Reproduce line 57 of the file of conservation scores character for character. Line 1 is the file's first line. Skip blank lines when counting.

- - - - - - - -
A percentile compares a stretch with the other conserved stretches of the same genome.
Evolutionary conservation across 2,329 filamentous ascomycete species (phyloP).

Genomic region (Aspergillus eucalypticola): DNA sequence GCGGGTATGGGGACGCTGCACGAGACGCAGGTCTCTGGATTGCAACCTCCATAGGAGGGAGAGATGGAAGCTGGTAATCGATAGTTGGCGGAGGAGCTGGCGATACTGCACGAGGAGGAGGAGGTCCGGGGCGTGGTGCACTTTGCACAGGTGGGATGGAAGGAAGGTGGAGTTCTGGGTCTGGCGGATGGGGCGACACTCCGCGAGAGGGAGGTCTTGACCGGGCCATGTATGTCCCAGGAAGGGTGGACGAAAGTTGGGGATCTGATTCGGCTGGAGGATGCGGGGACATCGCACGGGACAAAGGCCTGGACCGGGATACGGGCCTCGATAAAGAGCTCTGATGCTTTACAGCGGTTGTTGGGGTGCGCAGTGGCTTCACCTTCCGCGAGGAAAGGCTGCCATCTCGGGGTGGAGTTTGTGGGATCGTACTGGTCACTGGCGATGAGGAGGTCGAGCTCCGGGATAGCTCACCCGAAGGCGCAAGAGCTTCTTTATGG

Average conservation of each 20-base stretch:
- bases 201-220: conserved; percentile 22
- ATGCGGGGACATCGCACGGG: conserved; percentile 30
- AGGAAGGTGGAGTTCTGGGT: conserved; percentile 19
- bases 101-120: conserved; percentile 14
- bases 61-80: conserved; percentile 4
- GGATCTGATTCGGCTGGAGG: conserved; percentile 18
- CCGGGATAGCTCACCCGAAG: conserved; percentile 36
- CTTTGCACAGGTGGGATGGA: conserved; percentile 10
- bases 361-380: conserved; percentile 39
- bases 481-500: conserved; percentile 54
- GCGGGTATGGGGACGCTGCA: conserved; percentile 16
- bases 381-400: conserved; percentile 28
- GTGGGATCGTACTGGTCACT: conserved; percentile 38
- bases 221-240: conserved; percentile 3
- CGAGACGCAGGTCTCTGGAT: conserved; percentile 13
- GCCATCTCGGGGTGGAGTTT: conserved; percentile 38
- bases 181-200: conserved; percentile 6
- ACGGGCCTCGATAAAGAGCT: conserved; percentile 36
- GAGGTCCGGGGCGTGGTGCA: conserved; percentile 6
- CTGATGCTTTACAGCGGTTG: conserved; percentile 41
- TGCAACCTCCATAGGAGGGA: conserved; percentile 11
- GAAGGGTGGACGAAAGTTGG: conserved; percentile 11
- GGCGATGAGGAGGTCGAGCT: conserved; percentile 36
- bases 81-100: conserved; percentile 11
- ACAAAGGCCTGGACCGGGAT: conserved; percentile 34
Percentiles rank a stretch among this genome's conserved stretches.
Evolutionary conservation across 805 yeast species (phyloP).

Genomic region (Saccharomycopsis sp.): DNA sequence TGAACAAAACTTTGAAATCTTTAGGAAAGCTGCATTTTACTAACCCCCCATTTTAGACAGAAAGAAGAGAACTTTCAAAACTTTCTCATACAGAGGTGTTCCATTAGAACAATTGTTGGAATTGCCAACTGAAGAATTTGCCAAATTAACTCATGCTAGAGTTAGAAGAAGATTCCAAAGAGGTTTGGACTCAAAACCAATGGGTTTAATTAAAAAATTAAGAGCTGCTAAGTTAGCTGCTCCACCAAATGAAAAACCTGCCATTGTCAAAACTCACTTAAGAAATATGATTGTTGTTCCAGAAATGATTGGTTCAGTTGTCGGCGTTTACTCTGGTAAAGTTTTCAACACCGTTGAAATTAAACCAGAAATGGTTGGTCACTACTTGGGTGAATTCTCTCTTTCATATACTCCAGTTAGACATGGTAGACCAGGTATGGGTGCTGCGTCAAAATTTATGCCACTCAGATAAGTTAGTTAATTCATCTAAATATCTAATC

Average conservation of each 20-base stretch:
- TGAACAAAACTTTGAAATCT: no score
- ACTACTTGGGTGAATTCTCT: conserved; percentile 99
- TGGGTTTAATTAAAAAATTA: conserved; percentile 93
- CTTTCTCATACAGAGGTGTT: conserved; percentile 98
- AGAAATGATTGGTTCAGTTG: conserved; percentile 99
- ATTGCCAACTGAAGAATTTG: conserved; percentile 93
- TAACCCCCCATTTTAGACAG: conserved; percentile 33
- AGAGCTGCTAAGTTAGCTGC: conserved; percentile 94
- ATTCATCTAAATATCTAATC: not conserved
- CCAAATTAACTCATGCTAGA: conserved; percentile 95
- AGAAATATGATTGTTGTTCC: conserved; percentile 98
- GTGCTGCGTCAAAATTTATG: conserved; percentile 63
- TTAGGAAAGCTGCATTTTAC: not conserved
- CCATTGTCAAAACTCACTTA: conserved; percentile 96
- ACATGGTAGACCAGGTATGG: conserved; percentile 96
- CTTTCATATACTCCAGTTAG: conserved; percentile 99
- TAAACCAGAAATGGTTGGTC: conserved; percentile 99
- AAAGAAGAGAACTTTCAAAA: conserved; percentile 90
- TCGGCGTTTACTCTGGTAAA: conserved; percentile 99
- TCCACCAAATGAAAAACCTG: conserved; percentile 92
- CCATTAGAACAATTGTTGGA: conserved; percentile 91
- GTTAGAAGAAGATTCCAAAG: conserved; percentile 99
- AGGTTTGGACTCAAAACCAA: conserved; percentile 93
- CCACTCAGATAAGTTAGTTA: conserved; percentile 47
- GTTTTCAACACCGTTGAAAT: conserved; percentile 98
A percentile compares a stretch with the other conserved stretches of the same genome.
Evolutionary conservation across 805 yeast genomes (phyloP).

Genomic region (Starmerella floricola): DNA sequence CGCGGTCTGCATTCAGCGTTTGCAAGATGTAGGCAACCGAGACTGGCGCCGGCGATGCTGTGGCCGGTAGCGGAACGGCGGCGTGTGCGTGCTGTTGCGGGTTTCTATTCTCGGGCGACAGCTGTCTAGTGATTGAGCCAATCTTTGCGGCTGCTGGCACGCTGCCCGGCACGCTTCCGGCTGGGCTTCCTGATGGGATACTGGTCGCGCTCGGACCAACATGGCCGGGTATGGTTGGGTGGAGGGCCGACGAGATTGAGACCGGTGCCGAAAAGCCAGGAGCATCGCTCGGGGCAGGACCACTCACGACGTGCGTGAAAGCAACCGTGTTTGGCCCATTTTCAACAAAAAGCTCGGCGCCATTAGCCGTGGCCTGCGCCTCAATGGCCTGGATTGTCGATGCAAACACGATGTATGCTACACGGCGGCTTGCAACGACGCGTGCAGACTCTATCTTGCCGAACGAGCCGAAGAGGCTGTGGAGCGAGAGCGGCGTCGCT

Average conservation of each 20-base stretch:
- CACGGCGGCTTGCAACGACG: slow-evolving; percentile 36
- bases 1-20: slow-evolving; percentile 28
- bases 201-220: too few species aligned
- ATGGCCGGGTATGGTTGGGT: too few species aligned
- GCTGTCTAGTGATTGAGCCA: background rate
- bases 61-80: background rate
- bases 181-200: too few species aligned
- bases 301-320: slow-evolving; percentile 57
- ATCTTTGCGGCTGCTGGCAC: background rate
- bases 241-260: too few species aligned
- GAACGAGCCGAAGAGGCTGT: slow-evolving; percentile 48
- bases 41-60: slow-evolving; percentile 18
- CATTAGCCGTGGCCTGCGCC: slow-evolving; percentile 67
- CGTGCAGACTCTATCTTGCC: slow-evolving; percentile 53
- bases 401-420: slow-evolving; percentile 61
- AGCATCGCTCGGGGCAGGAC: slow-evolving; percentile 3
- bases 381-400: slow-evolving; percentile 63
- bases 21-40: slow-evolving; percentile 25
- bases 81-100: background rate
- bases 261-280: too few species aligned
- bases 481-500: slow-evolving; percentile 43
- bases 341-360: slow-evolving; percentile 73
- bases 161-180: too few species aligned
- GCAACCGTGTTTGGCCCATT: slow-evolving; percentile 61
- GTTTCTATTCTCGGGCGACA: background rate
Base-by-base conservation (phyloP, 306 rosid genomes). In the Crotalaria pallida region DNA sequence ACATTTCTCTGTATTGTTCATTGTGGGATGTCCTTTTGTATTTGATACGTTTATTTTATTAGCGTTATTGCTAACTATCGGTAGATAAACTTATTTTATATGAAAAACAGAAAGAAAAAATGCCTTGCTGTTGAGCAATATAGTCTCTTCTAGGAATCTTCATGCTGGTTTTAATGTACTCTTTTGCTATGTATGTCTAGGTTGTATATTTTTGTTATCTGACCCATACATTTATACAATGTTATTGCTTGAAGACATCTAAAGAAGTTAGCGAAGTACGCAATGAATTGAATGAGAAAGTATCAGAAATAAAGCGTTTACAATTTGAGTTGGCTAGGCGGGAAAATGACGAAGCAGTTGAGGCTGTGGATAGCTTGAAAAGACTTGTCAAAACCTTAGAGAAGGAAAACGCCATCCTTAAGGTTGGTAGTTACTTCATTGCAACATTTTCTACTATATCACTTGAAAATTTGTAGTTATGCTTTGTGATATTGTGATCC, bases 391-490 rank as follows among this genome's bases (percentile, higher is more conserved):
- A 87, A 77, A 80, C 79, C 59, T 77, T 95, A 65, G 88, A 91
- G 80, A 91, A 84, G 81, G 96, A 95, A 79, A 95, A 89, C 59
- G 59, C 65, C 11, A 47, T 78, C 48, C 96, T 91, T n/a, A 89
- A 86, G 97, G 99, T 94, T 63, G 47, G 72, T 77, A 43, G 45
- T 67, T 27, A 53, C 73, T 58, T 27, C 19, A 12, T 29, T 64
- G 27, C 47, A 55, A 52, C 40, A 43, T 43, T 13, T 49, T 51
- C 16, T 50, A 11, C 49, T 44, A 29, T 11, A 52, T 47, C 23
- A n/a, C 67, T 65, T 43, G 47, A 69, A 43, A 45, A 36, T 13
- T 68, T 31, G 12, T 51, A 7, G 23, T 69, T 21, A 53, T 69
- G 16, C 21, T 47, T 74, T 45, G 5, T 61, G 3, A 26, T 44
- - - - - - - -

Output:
- CCACTCAGATAAGTTAGTTA: conserved; percentile 47